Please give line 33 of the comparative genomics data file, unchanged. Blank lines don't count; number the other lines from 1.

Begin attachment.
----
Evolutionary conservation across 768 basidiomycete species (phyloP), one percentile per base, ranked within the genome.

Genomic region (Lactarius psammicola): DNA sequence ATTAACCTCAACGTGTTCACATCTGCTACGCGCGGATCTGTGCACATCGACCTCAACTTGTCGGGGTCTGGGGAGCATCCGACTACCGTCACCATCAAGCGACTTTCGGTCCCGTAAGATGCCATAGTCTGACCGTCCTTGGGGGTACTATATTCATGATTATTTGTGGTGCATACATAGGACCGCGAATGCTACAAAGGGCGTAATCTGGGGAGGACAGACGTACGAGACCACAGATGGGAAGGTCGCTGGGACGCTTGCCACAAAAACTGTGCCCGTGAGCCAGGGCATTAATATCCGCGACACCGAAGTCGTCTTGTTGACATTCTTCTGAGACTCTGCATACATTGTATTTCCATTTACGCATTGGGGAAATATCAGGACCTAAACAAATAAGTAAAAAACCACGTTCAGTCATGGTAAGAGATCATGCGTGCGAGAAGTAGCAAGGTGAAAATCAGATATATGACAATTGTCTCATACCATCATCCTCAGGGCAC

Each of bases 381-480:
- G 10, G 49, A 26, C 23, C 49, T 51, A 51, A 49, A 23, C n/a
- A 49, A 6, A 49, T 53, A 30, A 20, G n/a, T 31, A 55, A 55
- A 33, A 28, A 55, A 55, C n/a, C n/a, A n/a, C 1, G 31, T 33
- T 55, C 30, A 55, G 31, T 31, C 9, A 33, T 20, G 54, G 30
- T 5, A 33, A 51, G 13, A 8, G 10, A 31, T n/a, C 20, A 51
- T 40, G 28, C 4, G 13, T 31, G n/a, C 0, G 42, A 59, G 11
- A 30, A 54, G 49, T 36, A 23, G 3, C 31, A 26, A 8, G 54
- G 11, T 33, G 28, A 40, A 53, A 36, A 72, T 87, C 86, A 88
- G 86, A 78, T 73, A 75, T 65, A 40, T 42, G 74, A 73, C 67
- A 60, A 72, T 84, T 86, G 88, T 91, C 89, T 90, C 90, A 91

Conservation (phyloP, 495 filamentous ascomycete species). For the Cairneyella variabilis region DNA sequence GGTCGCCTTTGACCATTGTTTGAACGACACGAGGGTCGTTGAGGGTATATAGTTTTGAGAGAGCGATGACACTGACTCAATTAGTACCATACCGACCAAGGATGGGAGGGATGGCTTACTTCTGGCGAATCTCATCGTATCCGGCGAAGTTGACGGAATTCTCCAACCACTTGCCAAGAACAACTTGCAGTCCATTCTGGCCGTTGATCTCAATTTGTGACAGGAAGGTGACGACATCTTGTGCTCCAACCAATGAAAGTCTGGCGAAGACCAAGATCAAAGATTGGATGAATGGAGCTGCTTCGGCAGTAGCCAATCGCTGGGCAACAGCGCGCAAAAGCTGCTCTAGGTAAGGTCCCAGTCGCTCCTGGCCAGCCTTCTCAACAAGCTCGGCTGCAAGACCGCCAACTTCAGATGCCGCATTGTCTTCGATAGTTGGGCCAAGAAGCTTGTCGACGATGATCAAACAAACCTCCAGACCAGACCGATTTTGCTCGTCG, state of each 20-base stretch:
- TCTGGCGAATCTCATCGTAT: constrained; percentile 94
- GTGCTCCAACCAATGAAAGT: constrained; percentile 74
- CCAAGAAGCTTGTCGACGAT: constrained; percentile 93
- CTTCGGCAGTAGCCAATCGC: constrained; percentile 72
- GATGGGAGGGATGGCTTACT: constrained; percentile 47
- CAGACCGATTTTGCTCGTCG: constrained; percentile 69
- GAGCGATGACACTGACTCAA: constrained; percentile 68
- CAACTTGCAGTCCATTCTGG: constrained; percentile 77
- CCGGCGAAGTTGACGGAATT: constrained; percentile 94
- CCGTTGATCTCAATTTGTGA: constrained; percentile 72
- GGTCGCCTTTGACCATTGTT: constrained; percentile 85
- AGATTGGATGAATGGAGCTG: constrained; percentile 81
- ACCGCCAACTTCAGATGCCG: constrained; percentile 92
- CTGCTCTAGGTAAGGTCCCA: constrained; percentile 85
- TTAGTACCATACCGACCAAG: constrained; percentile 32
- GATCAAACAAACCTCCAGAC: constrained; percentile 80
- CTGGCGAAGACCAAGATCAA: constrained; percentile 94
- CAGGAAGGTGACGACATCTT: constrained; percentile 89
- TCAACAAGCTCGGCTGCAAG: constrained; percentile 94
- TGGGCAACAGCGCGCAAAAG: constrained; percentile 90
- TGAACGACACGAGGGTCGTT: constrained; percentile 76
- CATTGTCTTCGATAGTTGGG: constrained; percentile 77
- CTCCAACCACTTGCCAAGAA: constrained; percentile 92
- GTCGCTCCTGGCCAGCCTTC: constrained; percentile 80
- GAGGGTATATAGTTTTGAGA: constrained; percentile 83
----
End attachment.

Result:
- TCAACAAGCTCGGCTGCAAG: constrained; percentile 94